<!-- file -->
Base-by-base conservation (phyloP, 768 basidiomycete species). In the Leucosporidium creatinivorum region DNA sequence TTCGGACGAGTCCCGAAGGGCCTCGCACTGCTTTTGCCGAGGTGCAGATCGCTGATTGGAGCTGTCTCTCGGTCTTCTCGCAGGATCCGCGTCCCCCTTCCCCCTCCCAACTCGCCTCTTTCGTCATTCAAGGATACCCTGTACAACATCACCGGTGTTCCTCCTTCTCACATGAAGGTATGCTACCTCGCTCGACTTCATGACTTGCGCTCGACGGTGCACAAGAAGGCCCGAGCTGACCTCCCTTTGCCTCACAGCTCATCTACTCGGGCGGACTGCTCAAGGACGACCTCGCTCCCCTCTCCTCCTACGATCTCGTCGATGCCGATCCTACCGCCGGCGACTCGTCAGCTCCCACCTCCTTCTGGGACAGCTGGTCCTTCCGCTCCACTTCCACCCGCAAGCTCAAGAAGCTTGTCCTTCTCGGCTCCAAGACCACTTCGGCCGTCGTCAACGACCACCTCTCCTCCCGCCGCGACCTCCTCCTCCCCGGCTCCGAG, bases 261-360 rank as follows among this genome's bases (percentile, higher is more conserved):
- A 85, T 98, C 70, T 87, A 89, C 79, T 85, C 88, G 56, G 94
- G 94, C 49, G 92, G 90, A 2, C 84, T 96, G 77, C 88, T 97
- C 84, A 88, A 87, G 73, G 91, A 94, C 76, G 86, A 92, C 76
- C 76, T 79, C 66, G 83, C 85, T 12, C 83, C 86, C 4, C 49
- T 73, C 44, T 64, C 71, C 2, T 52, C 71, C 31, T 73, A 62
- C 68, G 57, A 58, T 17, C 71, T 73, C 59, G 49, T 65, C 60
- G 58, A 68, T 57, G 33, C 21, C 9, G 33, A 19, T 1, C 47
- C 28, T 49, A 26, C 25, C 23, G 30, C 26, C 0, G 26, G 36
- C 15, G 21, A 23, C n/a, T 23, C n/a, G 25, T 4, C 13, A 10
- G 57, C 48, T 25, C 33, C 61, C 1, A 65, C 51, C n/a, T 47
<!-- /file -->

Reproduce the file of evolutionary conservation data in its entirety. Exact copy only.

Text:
Base-by-base conservation (phyloP, 768 basidiomycete species). In the Leucosporidium creatinivorum region DNA sequence TTCGGACGAGTCCCGAAGGGCCTCGCACTGCTTTTGCCGAGGTGCAGATCGCTGATTGGAGCTGTCTCTCGGTCTTCTCGCAGGATCCGCGTCCCCCTTCCCCCTCCCAACTCGCCTCTTTCGTCATTCAAGGATACCCTGTACAACATCACCGGTGTTCCTCCTTCTCACATGAAGGTATGCTACCTCGCTCGACTTCATGACTTGCGCTCGACGGTGCACAAGAAGGCCCGAGCTGACCTCCCTTTGCCTCACAGCTCATCTACTCGGGCGGACTGCTCAAGGACGACCTCGCTCCCCTCTCCTCCTACGATCTCGTCGATGCCGATCCTACCGCCGGCGACTCGTCAGCTCCCACCTCCTTCTGGGACAGCTGGTCCTTCCGCTCCACTTCCACCCGCAAGCTCAAGAAGCTTGTCCTTCTCGGCTCCAAGACCACTTCGGCCGTCGTCAACGACCACCTCTCCTCCCGCCGCGACCTCCTCCTCCCCGGCTCCGAG, bases 261-360 rank as follows among this genome's bases (percentile, higher is more conserved):
- A 85, T 98, C 70, T 87, A 89, C 79, T 85, C 88, G 56, G 94
- G 94, C 49, G 92, G 90, A 2, C 84, T 96, G 77, C 88, T 97
- C 84, A 88, A 87, G 73, G 91, A 94, C 76, G 86, A 92, C 76
- C 76, T 79, C 66, G 83, C 85, T 12, C 83, C 86, C 4, C 49
- T 73, C 44, T 64, C 71, C 2, T 52, C 71, C 31, T 73, A 62
- C 68, G 57, A 58, T 17, C 71, T 73, C 59, G 49, T 65, C 60
- G 58, A 68, T 57, G 33, C 21, C 9, G 33, A 19, T 1, C 47
- C 28, T 49, A 26, C 25, C 23, G 30, C 26, C 0, G 26, G 36
- C 15, G 21, A 23, C n/a, T 23, C n/a, G 25, T 4, C 13, A 10
- G 57, C 48, T 25, C 33, C 61, C 1, A 65, C 51, C n/a, T 47